An important limitation in the treatment of cancer with therapeutics is the inability to achieve therapeutically effective local drug concentrations avoiding healthy tissue damage. Liposomes are phospholipid-based delivery systems, clinically used for the transport of therapeutics. The clinical use of phospholipid-based delivery systems is based on reduced toxicity to healthy tissues with a simultaneous increase in tumour accumulation. However, the accumulation of drug-loaded liposomes in the tumour tissue does not necessarily lead to a higher drug bioavailability.
This project focuses on designing smart (stimuli-responsive) nanosystems for on-demand drug release for anti-cancer drug delivery. The scientific approach of this project is to fabricate new types of responsive drug delivery systems (e.g. temperature, redox or hypoxia). The developed smart nanoparticles will be characterised, and their biological activity in vitro and in vivo will be evaluated. This highly interdisciplinary project combines expertise in formulation and biological testing and will provide a unique opportunity for excellent students to work in a stimulating interdisciplinary team.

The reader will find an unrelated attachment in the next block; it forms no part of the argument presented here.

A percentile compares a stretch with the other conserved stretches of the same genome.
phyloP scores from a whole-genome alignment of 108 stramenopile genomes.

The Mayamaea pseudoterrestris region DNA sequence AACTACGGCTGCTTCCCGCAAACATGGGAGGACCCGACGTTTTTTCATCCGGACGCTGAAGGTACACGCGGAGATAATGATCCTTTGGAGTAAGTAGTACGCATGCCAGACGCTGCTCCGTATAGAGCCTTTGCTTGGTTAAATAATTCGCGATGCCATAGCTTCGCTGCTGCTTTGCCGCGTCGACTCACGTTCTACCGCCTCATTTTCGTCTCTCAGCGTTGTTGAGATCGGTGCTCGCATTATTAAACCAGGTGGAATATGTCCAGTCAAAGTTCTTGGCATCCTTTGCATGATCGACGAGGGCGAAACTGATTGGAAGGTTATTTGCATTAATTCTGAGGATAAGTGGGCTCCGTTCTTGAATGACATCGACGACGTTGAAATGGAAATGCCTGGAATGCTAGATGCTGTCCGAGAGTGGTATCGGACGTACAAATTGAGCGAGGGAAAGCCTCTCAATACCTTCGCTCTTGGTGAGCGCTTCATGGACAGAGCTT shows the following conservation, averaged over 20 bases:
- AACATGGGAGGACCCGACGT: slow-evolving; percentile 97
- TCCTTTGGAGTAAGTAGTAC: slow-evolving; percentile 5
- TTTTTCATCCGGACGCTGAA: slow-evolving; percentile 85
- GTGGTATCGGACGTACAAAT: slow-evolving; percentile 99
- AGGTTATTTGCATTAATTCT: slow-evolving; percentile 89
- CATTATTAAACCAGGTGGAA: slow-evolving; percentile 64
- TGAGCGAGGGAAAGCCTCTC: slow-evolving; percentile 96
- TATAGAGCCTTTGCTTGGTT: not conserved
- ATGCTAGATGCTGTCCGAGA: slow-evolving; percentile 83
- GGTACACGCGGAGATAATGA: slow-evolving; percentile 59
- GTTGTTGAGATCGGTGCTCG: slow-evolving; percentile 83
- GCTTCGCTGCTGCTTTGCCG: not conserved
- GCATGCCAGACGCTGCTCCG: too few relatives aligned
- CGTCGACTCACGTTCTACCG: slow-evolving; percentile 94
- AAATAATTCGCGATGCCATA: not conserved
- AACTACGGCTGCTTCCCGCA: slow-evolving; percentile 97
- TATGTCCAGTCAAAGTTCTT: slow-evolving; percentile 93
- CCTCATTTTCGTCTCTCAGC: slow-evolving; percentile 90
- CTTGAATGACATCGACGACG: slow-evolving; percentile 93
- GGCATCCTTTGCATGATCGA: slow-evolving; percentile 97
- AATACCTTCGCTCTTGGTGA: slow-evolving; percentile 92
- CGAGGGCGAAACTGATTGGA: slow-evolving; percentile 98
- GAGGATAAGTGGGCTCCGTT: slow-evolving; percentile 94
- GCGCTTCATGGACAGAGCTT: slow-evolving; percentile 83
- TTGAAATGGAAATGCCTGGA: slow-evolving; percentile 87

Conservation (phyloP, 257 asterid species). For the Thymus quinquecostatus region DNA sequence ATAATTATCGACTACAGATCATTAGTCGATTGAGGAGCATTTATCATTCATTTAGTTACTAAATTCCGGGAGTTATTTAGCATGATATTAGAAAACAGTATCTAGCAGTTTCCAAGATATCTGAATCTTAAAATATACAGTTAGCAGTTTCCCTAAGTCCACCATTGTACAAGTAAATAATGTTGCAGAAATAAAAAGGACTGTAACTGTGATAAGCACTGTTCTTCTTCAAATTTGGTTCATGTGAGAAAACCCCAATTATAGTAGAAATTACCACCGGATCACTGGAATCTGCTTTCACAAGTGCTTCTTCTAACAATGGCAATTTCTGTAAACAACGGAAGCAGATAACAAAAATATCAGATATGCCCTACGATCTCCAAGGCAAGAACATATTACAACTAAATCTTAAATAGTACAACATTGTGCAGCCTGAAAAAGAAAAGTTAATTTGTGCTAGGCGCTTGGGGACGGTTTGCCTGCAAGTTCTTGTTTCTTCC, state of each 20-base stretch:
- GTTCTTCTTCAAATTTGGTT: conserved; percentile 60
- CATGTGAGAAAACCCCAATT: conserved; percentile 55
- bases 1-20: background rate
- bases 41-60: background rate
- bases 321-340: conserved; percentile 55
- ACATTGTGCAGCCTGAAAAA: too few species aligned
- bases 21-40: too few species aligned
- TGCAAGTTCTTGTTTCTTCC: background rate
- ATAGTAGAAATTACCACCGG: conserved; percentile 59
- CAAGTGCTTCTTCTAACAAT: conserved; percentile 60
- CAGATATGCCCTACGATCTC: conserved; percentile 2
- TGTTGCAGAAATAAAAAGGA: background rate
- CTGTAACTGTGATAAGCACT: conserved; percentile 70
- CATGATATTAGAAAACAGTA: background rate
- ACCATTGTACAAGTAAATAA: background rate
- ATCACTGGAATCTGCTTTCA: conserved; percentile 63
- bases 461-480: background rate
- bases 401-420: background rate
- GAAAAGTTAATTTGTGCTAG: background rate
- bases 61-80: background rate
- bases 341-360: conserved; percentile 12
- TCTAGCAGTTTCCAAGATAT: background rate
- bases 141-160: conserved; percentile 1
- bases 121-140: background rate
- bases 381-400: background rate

Applicants should have a 1st or 2.1 honours degree (or equivalent) in a relevant subject. Relevant subjects include Pharmacy, Pharmaceutical Sciences, Biochemistry, Biological/Biomedical Sciences, Chemistry, Engineering, or a closely related discipline. Students who have a 2.2 honours degree and a Master’s degree may also be considered, but the School reserves the right to shortlist for interview only those applicants who have demonstrated high academic attainment to date.